The latter means of travel is now bolstered by the inclusion of a 'web wing' wingsuit that lets you glide through the skies at any height, as opposed to swinging from platforms above. This is especially helpful when making the journey over the East River towards Queens and Brooklyn, whereby catching wind tunnels – delineated on-screen by glowing rings – and updrafts around skyscrapers and industrial air vents helps to maintain aerial momentum, forcing a degree of light puzzle work in getting around that I enjoyed moment-to-moment.  

As for the spider suits themselves, Marvel's Spider-Man 2 boasts 66 in total (34 for Peter, and 32 for Miles), each of which is a nod to a specific era or story thread in Spider-Man's storied multimedia lineage. One of those, of course, is the symbiote suit. And while it's impossible to properly dig into why this is so special here without spoiling some pretty key narrative beats, know that it is special. 

Kraven the Hunter marks Marvel's Spider-Man 2's central antagonist, with some of the best Spider-Man villains – from Sandman to The Lizard, Scorpion, Mysterio, The Prowler, Tombstone, Mister Negative, Scream, Venom, and more – all showing face in various capacities throughout, meaning Peter and Miles really do have their work cut out for them this time around. And, inspired by the symbiote suit, Peter makes especially light work of it all with a library of OP abilities that'll satisfy any fan's power fantasies. Shooting a web of tendrils from the suit, grabbing half-a-dozen enemies by the skull and slamming them into the concrete simultaneously never, ever, gets old.

Great possibility  

Marvel's Spider-Man 2

(Image credit: Sony)

Marvel's Spider-Man 2 also includes a pretty comprehensive suite of accessibility options. I can't speak to their helpfulness directly, but I can say the game includes: Hearing Presets, which let players enable subtitles, make adjustments to the color of subtitle speakers and subtitle background opacity, and tweak music volume and vibration settings. The game includes Motion Sensitivity Presets, that enables a 'slow corner timescale' and 'center dot'; and disables things like camera shake, motion blur, depth of field, and swing camera motion. It includes Motor Presets that aid aiming, melee, and parkour mode; and enables things like continuous dodge, enhanced auto aim, and QTE autocomplete. And it includes Vision Presets, that enable things like auto-heal, chase assist, and waypoint navigation. 

With navigation in mind, unlocking the world's various districts is a far more organic process in Marvel's Spider-Man 2 compared to its forerunner, with discovery hinged on simply physically entering areas, as opposed to the first game's Far Cry-esque comms tower interactions. Like its predecessor, the Marvel's Spider-Man 2 map is littered with extracurricular activities away from the main quest, that take the shape of designated photo ops, raidable enemy gang headquarters, randomly-generated crime scenes, and time trial-style puzzles, each of which offers a predetermined amount of tokens used to unlock skills, suit tech, gadgets, and more. For a sense of scale, I'd completed less than 50% of the game in its entirety after beating its Story Mode, meaning there's loads more to dig into after the credits roll.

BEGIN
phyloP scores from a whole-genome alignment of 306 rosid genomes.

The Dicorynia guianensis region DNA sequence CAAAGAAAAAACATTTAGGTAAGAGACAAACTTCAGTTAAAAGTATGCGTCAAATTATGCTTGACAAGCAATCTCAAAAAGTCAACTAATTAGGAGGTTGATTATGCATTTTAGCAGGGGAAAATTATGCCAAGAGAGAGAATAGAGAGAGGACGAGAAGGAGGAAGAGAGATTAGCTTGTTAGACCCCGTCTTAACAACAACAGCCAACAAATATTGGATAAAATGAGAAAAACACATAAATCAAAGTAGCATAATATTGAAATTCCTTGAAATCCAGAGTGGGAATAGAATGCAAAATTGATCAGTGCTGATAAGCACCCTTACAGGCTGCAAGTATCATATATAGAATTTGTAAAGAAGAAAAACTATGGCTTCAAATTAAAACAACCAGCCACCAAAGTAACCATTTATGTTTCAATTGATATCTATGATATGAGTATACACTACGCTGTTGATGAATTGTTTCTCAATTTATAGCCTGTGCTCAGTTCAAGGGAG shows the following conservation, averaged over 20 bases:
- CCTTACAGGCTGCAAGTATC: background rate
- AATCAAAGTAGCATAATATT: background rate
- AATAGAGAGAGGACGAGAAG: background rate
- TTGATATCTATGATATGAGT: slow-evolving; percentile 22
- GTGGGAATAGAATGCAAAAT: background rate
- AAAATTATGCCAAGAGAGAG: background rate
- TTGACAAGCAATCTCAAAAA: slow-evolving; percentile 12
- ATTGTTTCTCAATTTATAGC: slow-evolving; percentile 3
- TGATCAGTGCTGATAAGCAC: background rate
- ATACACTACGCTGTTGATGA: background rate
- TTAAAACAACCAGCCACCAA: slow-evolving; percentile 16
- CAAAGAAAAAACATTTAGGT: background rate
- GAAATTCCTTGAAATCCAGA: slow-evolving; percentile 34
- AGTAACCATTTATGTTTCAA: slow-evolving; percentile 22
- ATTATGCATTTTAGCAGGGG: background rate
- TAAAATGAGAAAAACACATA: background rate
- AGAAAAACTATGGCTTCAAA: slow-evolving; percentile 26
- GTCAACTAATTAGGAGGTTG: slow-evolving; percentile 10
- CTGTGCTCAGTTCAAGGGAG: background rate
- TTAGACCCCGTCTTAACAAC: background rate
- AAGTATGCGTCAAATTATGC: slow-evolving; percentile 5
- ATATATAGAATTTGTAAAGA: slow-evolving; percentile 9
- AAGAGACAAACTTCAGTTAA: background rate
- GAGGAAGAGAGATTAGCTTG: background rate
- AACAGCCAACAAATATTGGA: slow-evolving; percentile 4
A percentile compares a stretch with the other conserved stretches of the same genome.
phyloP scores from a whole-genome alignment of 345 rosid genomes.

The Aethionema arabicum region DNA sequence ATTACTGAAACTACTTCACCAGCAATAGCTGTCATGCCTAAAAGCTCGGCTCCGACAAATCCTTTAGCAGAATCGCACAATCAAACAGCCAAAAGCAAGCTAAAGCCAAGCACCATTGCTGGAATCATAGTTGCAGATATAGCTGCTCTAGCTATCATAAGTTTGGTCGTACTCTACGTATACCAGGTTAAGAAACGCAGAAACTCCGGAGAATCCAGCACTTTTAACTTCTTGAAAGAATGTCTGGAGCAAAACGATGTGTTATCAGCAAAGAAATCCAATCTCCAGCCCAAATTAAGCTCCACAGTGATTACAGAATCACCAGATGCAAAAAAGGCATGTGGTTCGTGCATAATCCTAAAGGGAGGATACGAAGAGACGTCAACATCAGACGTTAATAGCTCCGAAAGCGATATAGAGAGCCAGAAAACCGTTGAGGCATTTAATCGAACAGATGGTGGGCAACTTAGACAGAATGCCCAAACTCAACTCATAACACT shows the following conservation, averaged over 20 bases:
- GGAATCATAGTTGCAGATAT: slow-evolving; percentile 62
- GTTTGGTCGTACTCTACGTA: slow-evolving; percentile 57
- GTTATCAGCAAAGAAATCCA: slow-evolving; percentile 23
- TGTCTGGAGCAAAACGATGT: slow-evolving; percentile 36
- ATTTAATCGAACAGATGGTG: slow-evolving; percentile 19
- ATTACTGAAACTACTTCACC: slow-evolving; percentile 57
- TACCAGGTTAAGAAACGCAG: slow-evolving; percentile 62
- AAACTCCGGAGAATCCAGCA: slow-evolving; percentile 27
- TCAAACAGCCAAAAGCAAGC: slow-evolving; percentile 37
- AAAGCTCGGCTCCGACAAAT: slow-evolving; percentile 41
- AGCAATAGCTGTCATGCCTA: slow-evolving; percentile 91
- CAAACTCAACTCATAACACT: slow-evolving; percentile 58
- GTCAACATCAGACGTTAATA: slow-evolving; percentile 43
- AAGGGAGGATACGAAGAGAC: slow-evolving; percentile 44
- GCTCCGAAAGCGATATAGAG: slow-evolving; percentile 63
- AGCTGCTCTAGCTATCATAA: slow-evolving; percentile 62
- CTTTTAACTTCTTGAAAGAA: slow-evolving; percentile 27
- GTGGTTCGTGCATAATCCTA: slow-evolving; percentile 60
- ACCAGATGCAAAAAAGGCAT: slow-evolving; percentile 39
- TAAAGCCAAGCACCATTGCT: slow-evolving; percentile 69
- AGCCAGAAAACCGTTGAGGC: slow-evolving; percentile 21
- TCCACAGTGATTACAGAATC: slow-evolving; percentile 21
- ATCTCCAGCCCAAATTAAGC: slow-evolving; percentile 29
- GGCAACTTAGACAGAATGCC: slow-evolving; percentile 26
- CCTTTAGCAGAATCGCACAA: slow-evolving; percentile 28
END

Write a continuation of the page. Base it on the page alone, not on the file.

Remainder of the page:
Marvel's Spider-Man 2

(Image credit: Sony)

As it turns out, my only notable criticism of Marvel's Spider-Man 2 is tied to this very point. Despite being succinctly-paced throughout its first and second acts, the game's third act struggles to maintain the same consistency in tension and momentum. That's not to say it lacks either, but, similar to the likes of The Last of Us 2, there's a section towards the end where I was sure I was nearing the final scene, before it lulled, then hit the roof and dialed everything up to 11, from that point onto its climax. The choice puzzled me a little, but it's perhaps reflective of a wider issue pertaining to sequels in 2023, whereby value is unreasonable tied to the length of games, and wherein devs feel under pressure to go bigger and bolder at any cost. 

I'm speculating, of course, and all of this matters a lot less when a game like this backs it up with quality across the board. Through all of this, I reckon Marvel's Spider-Man 2 does something few game sequels are capable of – it feels fresh and new, innovative and expansive, and familiar and deferential all at once; constantly shocking and inspiring awe, all the while tilting its cap to decades of inspiration from one second to the next. 

PlayStation Studios and Insomniac Games' much-anticipated follow-up, then, is the result of years of evolution and iteration, both from Insomniac Games itself, and within the wider superhero action-adventure genre. And it shows. Just about everything here is an improvement over the original game. The combat and gadgetry is a tangible, if sometimes shameless homage to Rocksteady's Batman: Arkham series. And the breakneck traversal is a tribute to anyone with a passing interest in the subject matter, or anyone else who's ever dreamt of saving the world or defying gravity by flying through the skies. Marvel's Spider-Man 2 is, quite simply, the best superhero game yet. 


Marvel's Spider-Man 2 was reviewed on PS5, with code provided by the publisher. 

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Available platformsPS5
Joe Donnelly
Features Editor, GamesRadar+

Joe is a Features Editor at GamesRadar+. With over seven years of experience working in specialist print and online journalism, Joe has written for a number of gaming, sport and entertainment publications including PC Gamer, Edge, Play and FourFourTwo. He is well-versed in all things Grand Theft Auto and spends much of his spare time swapping real-world Glasgow for GTA Online’s Los Santos. Joe is also a mental health advocate and has written a book about video games, mental health and their complex intersections. He is a regular expert contributor on both subjects for BBC radio. Many moons ago, he was a fully-qualified plumber which basically makes him Super Mario.